Scott: She has scored more international goals than any other soccer player. And in today’s Glory Road, Mia Hamm tells us why it takes more than just talent to be a top athlete.
It was a goal heard around the world. The winning goal in the first ever women’s World Cup championship in 1991. Team USA beat Norway by one point, and the forward on team USA was Mia Hamm, the youngest American woman to win a World Cup. She was only 19.
How did your passion for sports begin?
Hamm: Man! From a very young age, I participated in a lot of different sports and just seemed to — I don’t know — love it!
Scott: That love of soccer also led her to another World Cup championship. And in 1996, she made history again, playing on the first ever Olympic women’s soccer team. Throughout her Olympic career, she would win three gold medals, two of them gold.
Hamm: It was awesome because I grew up watching the Olympic games and wanted to be a part of it no matter what. So it was like, ‘oh my gosh all your dreams are coming true.’ And then to do it on your home soil where all your friends could be there was huge.
Scott: What was it like to put that gold medal over your head? Was it emotional?
Hamm: Oh yeah. You just wanted to stand there forever. Yeah, it’s not the people cheering for you. It’s the, ‘oh my gosh, everything we had worked … and we did this together. It was amazing!
Scott: That pursuit for the gold started back when she was a kid.
Now, you played on the boy’s team.
Hamm: Yeah, yeah. My teammates were cool with it. I mean, they just wanted to win. But it was the other players and their parents. I just remember going into this camp with all these other really talented young girls and just going, ‘man, I’m not weird or different.’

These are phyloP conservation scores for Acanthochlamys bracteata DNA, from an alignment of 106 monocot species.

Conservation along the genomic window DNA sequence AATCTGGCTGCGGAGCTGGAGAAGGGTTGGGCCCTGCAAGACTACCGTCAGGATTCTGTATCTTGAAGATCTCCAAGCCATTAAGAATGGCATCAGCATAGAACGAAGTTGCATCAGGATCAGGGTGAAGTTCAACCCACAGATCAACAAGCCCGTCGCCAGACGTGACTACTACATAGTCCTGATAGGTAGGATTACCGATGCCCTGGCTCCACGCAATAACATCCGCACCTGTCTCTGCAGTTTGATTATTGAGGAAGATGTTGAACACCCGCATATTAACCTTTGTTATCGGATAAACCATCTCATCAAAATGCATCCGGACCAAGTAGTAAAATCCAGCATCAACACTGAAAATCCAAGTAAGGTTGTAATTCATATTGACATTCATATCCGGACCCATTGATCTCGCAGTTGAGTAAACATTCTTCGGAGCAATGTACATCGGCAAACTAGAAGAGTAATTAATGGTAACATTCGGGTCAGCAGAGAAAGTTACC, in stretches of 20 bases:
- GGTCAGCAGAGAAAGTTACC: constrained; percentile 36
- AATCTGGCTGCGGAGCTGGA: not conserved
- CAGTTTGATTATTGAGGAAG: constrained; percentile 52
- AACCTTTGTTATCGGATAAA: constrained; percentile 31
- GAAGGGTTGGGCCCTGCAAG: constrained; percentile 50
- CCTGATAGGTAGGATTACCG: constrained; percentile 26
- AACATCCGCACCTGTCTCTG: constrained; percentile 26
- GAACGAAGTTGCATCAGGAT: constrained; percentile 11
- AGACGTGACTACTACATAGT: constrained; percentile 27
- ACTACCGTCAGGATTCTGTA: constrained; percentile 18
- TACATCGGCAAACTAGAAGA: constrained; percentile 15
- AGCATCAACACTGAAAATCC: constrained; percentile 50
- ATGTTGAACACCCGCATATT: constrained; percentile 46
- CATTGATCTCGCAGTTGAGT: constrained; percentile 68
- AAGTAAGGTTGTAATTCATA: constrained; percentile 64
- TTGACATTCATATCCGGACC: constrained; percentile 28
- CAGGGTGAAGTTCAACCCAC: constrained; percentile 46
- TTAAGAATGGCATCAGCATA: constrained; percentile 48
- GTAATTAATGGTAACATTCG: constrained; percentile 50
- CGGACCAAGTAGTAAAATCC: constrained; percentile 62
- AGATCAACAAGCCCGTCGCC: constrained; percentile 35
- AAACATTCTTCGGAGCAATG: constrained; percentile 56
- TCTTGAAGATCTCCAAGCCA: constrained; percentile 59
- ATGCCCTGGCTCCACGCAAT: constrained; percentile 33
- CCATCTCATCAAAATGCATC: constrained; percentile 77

Scott: As Mia got older, she had to ask herself if she was willing to put in the hard work.
Hamm: I want to say my junior year in college, I was like, ‘you’re either gonna do this and be the player you think you can be or you need to stop.’ I started really focusing on my fitness and working through that pain — it becoming not just something I did, but a craft that I studied.
Scott: It is this message Mia is trying to spread to other young people.
We caught up with her at an event for Her World month in New York. Close to 300 high school girls gathered to hear from strong women like Mia.
Milka: It’s really special to me. Actually, our team went through a really big defeat where we didn’t do that well. So it’s nice to have somebody come and empower you and tell you something positive. So you can keep on going.
Scott: Mia travels the country empowering youth to persevere and push through obstacles they may face. And students like these are getting the message.
Pauline: How to go to college and set career goals. How to really be true to yourself and achieve what you want to. And that you can be the best. You can be just like Mia Hamm has done.
Hamm: It’s worth it. If you’re passionate about it, it’s so worth the investment. And don’t let anything stop you.
Scott: Words from a champion that we could all live by.
- What do you think Mia Hamm meant when she said, “I started really focusing on my fitness and working through that pain — it becoming not just something I did, but a craft that I studied”?